v. 13 Be silent, all people, before the LORD; for he has roused himself from his holy dwelling.
"Be silent." That's completely counter-intuitive today! Today is a day of much noise-making, although, as I write, John and I are having some quiet time before we are off to the family Christmas celebration which I have no doubt will not include the slightest moment of silence!
Zechariah (we depart from our friend Isaiah for a few days, but we will return) simply wants us to be in awe for a few moments. God, the maker of all that is, has "roused himself." God cares! God wishes to be present in our history.
And the "holiness" of his dwelling no longer matters. I take the inference here that if God is leaving his "holy dwelling" he must be settling in a place that is at least somewhat less than holy.
That is, of course, what Jesus did, taking our human flesh and being born as one of us among us, in a place about as far from the Temple, the holy place of his people, as possible. If that were it we might still celebrate today, but it is really the result of this action that causes all the fuss (and, believe me, there was much fuss at St. Stephen's and at Two Saints yesterday evening). The result of God's rousing himself from his holy dwelling, coming down among us in Jesus, is that he brought the holiness with him and made, by his presence, the unholy holy, the ordinary extraordinary.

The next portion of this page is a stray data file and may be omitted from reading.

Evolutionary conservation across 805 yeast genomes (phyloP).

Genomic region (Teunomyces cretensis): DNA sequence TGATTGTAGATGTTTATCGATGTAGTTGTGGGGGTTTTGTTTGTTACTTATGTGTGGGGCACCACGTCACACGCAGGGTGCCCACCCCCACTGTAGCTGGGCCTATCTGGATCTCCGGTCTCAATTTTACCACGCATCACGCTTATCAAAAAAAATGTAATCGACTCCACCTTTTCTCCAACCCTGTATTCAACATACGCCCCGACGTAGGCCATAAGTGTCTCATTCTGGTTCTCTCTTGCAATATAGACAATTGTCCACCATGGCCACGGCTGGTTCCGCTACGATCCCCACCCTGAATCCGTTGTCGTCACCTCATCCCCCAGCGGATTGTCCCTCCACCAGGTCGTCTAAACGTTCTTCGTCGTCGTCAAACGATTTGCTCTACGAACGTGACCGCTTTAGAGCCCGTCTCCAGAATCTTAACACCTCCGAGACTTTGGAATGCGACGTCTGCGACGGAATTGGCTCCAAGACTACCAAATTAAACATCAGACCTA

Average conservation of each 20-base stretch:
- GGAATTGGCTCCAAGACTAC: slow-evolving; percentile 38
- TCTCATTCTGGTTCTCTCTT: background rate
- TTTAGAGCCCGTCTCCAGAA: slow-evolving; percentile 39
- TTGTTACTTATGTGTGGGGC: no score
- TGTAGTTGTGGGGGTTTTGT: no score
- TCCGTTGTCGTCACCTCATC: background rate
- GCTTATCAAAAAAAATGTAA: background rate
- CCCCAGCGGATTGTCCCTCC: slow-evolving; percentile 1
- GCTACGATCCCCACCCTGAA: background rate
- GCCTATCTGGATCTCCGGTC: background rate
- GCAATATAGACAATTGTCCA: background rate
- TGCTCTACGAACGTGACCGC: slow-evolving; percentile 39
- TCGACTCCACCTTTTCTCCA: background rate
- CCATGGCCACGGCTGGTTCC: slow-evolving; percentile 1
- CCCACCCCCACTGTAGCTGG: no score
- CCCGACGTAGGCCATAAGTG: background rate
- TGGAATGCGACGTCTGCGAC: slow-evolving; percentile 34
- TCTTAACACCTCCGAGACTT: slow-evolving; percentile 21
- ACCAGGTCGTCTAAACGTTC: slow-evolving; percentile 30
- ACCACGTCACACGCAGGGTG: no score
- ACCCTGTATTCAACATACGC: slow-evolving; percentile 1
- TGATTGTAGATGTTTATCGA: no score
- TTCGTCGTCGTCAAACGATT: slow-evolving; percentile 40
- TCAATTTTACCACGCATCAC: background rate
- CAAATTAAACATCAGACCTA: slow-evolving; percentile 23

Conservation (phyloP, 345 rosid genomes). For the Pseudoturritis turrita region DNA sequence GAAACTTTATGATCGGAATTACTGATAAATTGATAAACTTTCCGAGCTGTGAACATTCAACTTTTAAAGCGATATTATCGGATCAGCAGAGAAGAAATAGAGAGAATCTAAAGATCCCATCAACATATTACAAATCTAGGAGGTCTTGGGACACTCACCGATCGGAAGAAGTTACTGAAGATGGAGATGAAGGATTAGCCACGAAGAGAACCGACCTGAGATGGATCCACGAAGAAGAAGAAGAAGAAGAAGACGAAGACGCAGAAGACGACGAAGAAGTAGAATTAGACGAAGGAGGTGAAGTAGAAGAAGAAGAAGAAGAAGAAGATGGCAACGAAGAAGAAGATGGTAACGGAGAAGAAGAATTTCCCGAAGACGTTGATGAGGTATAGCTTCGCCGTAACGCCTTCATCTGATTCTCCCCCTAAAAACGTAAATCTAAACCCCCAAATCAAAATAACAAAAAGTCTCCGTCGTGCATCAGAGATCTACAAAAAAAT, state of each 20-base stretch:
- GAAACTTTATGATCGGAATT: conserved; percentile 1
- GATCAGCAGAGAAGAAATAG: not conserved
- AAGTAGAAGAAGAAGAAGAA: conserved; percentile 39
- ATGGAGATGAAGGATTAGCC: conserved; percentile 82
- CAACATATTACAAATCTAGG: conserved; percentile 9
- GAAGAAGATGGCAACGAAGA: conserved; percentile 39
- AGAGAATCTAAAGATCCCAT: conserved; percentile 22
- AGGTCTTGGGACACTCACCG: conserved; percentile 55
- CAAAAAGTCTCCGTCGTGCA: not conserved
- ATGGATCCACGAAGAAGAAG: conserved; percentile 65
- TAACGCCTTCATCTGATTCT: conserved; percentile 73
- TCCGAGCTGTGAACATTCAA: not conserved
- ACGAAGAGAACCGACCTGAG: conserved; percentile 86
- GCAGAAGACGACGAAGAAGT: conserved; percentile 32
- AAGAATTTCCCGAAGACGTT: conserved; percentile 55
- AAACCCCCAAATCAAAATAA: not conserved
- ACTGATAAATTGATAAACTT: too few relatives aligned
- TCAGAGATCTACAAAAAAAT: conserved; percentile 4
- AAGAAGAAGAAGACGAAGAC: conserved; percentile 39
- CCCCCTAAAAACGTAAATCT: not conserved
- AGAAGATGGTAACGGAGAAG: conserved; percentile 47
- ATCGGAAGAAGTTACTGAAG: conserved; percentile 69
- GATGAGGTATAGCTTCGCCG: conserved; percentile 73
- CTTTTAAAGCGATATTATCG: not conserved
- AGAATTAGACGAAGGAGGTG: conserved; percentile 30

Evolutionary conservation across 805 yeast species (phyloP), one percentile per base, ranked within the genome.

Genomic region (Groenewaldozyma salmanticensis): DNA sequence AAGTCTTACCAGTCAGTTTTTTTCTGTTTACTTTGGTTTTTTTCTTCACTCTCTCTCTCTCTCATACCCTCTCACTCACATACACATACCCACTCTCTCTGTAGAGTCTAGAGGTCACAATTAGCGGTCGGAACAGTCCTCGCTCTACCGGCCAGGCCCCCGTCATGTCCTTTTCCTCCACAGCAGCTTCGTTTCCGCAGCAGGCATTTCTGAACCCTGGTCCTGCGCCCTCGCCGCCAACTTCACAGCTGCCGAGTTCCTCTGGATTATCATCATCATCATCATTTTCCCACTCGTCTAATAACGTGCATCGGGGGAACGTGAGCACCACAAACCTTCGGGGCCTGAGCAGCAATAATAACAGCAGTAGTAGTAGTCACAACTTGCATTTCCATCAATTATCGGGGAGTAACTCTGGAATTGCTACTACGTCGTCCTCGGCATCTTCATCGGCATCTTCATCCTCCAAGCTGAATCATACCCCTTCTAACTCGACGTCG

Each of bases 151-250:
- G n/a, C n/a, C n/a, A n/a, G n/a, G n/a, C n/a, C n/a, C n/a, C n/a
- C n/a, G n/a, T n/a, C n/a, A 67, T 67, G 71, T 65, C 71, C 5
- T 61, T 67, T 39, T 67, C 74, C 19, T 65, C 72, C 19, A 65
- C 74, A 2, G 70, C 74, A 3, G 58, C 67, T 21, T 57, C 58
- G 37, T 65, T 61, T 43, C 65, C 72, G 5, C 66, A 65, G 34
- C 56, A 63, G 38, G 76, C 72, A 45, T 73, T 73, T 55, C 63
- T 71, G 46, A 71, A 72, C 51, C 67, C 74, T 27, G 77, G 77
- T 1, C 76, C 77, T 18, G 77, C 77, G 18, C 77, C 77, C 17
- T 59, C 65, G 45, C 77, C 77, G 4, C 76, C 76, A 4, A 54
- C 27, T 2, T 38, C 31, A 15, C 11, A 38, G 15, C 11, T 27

So much so that we call ourselves a holy people, even though our actions often speak to the contrary. We are holy not because of what we have done, but because of what God has done to and with us.
Christmas is the celebration of the spread of holiness to the earth. Wherever we step today, we are stepping on holy ground, with whomever we speak, we are speaking with one of God's holy ones. If we are not able to be silent, let us at least remember this great miracle as we make our noise.